Peter Normann Waage: NEW MYTHS ABOUT RUDOLF STEINER (published in 'Humanist' 1/2001, organ of the Norwegian Human-Ethical Union)
In Humanist no. 2/00, the editors published the article "Anthroposophy and Eco-Fascism," written by Peter Staudenmaier. I answered it in no. 3/00. In Humanist no. 4/00, Staudenmaier and Peter Zegers respond to my answer, and the editor wants to publish another response by Staudenmaier/Zegers in the next issue.
The editor of Humanist, Terje Emberland, also added a tail to my first answer (3/00). He was sore because I had seen his signed photo paste of the German eagle and the swastika in front of the anthroposophical headquarters in Dornach as an editorial counter-signing of Staudenmaier's article. So it was more of an artist's byline than a signature that the editor had attached to his picture.
Like I wrote in my first answer, a considerably longer time is required to refute an allegation than to present it; for this reason I can only approach a few of Staudenmaier's/Zegers' argued points. Moreover, I expect that Staudenmaier/Zegers will pull out new quotes from Steiner's approximately 340 volumes and from more or less unreliable contra-books against Steiner in their final argument. But I am confident that they will be evaluated by the reader's sound reason.
THE GERMAN NATIONALIST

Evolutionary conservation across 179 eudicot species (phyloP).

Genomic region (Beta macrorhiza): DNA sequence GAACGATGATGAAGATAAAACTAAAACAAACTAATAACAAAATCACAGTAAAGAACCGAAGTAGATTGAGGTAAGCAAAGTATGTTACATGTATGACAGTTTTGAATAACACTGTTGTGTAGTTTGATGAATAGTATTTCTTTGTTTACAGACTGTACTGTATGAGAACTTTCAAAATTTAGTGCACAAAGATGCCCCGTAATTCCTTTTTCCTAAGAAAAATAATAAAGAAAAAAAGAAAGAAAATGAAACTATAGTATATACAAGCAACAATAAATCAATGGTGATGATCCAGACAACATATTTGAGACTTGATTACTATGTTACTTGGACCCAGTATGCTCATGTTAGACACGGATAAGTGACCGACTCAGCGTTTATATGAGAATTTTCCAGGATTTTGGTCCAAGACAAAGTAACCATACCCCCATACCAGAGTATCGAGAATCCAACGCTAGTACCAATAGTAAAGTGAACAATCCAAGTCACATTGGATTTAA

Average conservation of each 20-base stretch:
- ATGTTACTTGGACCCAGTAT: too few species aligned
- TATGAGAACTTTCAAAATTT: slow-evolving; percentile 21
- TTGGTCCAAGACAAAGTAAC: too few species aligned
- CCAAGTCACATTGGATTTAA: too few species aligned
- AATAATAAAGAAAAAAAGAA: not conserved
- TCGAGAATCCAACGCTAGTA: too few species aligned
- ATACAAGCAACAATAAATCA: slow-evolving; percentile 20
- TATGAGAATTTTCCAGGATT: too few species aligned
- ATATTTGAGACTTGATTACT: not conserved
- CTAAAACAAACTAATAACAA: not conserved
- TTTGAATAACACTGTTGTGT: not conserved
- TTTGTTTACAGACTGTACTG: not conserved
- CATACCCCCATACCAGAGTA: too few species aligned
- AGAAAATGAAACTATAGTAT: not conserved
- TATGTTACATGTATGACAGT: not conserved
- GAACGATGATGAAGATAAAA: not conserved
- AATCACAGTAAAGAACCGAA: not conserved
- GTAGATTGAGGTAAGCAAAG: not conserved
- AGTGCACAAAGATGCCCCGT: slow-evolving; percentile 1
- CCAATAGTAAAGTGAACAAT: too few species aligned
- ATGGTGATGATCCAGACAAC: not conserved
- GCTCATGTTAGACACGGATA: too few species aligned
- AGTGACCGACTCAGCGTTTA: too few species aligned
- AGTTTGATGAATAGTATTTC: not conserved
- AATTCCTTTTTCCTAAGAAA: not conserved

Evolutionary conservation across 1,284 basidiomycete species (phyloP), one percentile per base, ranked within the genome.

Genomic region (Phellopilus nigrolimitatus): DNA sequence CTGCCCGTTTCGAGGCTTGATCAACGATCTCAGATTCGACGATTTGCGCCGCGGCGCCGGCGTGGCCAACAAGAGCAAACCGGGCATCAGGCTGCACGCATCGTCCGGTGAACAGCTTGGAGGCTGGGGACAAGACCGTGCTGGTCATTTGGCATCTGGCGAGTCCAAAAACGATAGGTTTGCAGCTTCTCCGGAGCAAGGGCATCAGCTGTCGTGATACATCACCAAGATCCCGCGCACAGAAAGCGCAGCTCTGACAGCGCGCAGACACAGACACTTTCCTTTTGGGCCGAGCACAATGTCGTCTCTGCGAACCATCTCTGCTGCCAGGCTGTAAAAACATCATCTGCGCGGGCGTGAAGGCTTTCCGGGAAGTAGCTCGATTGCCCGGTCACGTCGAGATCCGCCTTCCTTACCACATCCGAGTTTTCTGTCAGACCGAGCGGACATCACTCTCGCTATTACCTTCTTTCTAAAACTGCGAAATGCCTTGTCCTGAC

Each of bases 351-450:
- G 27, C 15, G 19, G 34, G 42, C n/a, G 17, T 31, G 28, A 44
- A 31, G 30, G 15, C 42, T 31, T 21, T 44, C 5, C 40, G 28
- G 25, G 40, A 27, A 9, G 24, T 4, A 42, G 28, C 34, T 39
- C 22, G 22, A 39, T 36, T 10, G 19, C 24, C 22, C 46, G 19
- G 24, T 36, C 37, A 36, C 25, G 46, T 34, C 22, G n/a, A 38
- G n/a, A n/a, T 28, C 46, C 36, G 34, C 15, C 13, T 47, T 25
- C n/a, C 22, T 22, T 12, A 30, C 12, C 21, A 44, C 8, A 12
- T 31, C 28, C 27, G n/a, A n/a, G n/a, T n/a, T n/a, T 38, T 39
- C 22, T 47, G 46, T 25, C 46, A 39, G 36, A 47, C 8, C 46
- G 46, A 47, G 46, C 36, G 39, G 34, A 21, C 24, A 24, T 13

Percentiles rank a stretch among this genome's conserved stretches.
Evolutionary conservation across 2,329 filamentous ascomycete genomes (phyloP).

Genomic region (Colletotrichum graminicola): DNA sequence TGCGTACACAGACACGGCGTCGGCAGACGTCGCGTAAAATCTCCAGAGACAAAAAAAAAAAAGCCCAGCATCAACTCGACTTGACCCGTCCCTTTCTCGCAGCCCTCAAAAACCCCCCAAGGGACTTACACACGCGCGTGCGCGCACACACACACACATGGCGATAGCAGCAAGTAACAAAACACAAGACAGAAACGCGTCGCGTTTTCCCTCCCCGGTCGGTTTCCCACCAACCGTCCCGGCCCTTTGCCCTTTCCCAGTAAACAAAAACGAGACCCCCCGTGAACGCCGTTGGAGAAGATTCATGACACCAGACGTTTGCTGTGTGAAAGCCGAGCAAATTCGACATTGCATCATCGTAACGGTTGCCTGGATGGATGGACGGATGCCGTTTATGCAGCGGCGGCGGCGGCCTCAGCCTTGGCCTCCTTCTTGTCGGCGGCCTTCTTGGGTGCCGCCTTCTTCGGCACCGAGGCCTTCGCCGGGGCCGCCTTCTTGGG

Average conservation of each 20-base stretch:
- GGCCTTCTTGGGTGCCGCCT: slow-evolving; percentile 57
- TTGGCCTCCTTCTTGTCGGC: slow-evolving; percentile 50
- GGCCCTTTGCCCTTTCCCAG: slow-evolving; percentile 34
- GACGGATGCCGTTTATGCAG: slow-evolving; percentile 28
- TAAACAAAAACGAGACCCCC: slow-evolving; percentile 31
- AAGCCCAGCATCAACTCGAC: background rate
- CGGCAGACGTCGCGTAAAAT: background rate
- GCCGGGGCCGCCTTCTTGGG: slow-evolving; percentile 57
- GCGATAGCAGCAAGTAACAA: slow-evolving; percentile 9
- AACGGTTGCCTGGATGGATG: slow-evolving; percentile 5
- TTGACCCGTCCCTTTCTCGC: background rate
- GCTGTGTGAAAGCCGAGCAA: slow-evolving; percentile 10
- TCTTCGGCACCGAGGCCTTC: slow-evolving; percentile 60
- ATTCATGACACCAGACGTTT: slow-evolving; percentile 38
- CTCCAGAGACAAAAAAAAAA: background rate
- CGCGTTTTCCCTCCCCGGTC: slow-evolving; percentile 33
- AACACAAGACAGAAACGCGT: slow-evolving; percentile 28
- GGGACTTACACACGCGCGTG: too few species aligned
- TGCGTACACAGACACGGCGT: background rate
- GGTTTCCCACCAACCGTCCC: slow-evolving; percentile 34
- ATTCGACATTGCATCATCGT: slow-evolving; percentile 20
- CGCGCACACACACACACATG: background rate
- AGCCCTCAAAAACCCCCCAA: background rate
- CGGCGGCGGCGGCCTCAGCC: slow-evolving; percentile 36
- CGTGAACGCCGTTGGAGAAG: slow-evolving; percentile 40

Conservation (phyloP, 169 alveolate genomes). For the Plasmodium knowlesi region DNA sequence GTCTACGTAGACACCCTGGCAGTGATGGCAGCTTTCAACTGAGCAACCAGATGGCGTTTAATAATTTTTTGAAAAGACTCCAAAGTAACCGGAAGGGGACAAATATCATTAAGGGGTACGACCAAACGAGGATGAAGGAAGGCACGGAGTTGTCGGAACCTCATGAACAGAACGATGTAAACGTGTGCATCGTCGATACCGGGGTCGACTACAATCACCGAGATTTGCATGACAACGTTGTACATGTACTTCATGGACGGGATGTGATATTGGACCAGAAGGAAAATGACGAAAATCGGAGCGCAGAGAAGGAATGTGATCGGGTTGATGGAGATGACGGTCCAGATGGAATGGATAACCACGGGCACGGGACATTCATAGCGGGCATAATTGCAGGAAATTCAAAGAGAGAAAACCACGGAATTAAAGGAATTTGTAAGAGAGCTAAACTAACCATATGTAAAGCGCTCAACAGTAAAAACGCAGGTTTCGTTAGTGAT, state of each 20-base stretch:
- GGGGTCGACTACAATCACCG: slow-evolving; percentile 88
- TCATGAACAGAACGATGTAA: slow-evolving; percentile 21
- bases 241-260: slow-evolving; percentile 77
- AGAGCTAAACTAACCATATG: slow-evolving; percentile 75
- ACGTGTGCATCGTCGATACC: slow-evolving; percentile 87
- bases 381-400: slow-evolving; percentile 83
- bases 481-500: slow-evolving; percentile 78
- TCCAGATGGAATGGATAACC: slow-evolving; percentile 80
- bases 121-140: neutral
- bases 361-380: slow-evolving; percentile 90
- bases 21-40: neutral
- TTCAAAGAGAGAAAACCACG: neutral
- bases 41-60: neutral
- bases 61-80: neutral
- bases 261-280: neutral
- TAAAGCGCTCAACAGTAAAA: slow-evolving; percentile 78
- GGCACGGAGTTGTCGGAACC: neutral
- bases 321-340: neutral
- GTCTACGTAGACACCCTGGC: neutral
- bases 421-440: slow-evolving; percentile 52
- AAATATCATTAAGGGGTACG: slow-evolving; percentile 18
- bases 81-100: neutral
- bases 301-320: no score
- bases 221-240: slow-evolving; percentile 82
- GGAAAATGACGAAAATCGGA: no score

In his autobiography Mein Lebensgang, Steiner is supposed to acknowledge being "'enthusiastically active' in pan-German nationalist movements." This is supposed to be obvious from a section in chapter 13, which I did not find when I wrote my first answer. Staudenmaier/Zegers claim without further notice that this is because it was left out in the Norwegian translation, and encourage me to read the German edition. What the two gentlemen don't appear to notice, is that they have referred to the page number in the German pocket edition, not the edition that is standard in Steiner references. The quote is translated correctly in the Norwegian edition - contrary to what is the case in Humanist. "Nun nahm ich damals an den nationalen Kämpfen lebenhaft Anteil," writes Steiner, which means that he took a living interest in the national battles. Staudenmaier writes1 that he was enthusiastically active in, something that would have been true if Steiner had used the verb teilnehmen, which means actual participation. And in addition to misunderstanding the German text, Staudenmaier/Zegers read Steiner's words in a manner that is reminiscent of extreme malice. How can they otherwise find any reference to "pan-German agitation"? Steiner writes: "This was at a time [about 1888] when I was taking a keen interest in the fight of the Germans for their national existence in Austria, and this interest made me concern myself with the historical and social position of the Jews."2 Well? Can it possibly be a crime to take an interest in the "national existence" of a people - as becomes clear from the later works of Steiner, this is for him dependent upon its ability to express itself culturally. There is no imperialistic thought behind this sentence. Nowhere does Steiner suggest a fusion of all German-speaking peoples into one state, which would have been reasonable to expect if he had been an "enthusiastic pan-Germanist."